Holiday Pay During Furlough

Coronavirus-legal-insights-annual-leave-and-furloughAlmost all workers, including zero-hour contracted workers and those on irregular hours contracts, are legally entitled to 5.6 weeks’ paid holiday per year. The exception is those who are genuinely self-employed.

Furloughed employees continue to accrue leave as per their employment contract.

You can only place employees on furlough if coronavirus (COVID-19) is affecting your operations.

You should not place employees on furlough just because:

  • they are going to be on paid leave
  • you usually do less business over the festive period

The employer and employee can agree to vary holiday entitlement as part of the furlough agreement, however almost all workers are entitled to 5.6 weeks of statutory paid annual leave each year which they cannot go below.

Employees can take holiday whilst on furlough. If they are flexibly furloughed then any hours taken as holiday during the claim period should be counted as furloughed hours rather than working hours.

Working Time Regulations (WTR) require holiday pay to be paid at the employee’s normal rate of pay or, where the rate of pay varies, calculated on the basis of the average pay received by the employee in the last 52 working weeks (twelve weeks in Northern Ireland). Therefore, if a furloughed employee takes holiday, the employer should pay their usual holiday pay in accordance with the Working Time Regulations.

Employers will be obliged to pay employees who are on holiday additional amounts over the grant, though will have the flexibility to restrict when leave can be taken if there is a business need and the correct notice is given. This applies for both the furlough period and the recovery period.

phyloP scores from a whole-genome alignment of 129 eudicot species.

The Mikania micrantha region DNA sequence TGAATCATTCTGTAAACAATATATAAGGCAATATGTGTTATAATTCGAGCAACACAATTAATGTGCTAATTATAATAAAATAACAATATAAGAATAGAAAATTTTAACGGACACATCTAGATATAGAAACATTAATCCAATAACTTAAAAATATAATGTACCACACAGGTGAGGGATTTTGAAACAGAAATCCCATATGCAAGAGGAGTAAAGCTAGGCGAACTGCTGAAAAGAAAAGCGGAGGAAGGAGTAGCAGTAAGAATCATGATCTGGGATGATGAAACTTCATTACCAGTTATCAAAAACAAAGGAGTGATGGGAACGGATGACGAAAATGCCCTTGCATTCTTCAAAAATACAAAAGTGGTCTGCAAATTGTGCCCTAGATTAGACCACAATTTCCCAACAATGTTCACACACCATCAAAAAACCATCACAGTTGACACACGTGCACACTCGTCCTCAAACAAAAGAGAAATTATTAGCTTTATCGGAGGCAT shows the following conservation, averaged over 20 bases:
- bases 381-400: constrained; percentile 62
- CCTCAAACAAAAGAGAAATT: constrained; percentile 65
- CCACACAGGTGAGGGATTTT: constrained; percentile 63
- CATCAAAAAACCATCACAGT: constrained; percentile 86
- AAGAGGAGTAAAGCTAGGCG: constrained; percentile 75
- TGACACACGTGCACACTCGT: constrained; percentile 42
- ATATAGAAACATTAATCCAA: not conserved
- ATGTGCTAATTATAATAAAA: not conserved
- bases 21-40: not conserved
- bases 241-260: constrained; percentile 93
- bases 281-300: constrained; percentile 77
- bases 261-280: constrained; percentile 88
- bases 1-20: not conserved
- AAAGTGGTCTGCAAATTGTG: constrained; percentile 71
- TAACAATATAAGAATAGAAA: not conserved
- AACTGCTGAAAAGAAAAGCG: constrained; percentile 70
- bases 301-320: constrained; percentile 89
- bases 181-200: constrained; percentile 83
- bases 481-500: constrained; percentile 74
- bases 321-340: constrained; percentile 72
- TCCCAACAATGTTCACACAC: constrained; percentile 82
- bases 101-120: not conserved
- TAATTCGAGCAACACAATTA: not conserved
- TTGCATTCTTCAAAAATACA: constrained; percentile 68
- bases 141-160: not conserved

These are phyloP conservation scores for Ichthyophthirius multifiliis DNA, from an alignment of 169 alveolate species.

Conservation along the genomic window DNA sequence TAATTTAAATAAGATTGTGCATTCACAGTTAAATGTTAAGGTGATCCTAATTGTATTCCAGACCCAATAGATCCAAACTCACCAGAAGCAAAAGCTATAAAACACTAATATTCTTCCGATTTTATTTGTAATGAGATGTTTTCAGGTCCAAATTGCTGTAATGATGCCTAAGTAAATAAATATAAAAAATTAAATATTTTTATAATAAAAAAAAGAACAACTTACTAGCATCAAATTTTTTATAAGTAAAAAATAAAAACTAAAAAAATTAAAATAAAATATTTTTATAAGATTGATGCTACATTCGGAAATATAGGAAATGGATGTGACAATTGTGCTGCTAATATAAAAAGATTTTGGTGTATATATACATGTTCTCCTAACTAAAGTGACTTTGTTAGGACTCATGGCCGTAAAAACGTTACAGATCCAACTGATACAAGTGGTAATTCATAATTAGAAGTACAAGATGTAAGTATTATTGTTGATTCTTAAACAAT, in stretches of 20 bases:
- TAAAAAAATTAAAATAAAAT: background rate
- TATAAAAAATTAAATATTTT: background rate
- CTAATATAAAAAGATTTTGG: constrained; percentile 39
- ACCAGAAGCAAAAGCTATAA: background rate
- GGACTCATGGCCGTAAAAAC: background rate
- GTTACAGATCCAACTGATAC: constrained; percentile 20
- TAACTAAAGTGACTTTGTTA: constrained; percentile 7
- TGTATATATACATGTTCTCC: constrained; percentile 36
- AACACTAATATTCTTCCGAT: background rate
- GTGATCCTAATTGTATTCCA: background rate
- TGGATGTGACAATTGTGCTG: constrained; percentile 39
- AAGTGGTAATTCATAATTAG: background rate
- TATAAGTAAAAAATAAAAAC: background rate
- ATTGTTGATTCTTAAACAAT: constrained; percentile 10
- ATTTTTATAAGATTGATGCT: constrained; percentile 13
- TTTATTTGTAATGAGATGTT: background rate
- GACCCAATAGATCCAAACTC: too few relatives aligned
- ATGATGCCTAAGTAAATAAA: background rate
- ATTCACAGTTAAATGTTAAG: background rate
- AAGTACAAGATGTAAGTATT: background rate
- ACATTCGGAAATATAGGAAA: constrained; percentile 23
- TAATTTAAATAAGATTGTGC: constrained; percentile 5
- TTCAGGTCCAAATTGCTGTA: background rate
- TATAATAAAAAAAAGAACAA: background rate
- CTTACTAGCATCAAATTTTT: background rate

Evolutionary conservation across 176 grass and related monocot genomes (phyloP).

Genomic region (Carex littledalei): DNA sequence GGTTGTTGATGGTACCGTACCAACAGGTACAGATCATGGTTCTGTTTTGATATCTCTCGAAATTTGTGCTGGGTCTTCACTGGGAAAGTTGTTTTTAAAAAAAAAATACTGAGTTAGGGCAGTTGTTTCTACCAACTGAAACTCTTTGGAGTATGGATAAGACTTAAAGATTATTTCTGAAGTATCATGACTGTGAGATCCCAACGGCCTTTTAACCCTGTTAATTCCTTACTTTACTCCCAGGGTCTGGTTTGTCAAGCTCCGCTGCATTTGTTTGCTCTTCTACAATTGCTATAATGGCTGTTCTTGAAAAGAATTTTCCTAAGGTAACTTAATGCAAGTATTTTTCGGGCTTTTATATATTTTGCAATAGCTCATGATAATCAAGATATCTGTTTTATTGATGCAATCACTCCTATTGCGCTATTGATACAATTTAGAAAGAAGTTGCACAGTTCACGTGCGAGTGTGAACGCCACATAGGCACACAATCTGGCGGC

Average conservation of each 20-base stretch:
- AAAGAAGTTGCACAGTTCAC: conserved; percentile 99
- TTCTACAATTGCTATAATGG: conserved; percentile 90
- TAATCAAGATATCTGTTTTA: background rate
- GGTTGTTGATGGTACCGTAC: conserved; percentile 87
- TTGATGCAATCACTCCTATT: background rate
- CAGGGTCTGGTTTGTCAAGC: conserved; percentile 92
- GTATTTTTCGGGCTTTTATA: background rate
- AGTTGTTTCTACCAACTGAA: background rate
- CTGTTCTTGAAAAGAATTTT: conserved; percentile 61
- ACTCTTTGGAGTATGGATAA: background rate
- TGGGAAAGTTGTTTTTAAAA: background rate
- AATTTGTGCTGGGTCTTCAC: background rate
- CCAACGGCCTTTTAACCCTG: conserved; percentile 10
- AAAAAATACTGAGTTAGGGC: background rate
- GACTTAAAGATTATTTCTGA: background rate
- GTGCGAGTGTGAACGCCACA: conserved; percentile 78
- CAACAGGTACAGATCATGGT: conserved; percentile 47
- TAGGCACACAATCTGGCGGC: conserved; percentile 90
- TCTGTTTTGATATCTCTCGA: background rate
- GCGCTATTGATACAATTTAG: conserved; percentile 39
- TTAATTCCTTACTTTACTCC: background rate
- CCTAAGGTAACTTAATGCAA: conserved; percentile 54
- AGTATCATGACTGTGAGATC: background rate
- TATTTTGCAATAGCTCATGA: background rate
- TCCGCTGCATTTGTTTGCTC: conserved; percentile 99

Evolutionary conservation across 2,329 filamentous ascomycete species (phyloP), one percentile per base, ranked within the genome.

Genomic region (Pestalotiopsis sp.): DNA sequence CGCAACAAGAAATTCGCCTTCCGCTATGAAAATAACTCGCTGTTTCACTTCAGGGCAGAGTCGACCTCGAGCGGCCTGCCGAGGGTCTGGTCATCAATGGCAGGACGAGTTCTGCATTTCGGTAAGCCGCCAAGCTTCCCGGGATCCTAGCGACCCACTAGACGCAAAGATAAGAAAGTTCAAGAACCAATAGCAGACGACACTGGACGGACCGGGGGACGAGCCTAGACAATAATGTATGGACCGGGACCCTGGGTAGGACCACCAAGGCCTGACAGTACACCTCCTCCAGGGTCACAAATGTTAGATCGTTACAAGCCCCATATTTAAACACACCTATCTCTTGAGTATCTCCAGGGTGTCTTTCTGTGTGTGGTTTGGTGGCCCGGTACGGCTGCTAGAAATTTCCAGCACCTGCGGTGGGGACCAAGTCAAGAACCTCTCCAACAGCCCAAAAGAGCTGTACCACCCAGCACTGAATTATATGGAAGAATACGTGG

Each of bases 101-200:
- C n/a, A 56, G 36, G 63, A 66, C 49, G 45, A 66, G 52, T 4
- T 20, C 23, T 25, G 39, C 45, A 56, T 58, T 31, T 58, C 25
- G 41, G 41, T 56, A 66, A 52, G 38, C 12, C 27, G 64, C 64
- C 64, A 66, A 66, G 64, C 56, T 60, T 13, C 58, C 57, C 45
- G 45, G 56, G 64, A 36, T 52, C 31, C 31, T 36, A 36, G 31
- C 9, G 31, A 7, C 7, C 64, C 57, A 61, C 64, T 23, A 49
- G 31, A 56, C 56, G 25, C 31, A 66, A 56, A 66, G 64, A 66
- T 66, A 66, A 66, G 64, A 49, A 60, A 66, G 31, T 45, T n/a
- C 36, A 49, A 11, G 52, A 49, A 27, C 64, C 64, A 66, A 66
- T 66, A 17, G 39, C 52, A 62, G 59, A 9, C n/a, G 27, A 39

If an employee usually works bank holidays then the employer can agree that this is included in the grant payment. If the employee usually takes the bank holiday as leave then the employer would either have to top up their usual holiday pay, or give the employee a day of holiday in lieu.

More details can be found here

Time Off for Family and Dependants

Related imageYour rights – As an employee you’re allowed time off to deal with an emergency involving a dependant.  A dependant could be a spouse, partner, child, grandchild, parent, or someone who depends on you for care.

How much you get – You’re allowed a reasonable amount of time off to deal with the emergency, but there’s no set amount of time as it depends on the situation.  ExampleIf your child falls ill you could take time off to go to the doctor and make care arrangements.  Your employer may then ask you to take annual leave or parental leave if you want to look after your child for longer.  Tell your employer as soon as possible how much time you’ll need so it can be agreed.

Limits on time off – There are no limits on how many times you can take time off for dependants.  Your employer may want to talk to you if they think time off is affecting your work.

Pay – Your employer may pay you for time off to look after dependants but they don’t have to.  Check your contract, company handbook or intranet site to see if there are rules about this.

Exceptions – You can’t have time off if you knew about a situation beforehand.  For example you wouldn’t be covered if you wanted to take your child to hospital for an appointment. You might get parental leave instead.  Check your employment status to see if you’re classed as an ‘employee’.

Compassionate leave – If you aren’t given time off for dependants, your employer may allow you ‘compassionate leave’ – this can be paid or unpaid leave for emergency situations.  Check your employment contract, company handbook or intranet for details about compassionate leave.

You can find more details here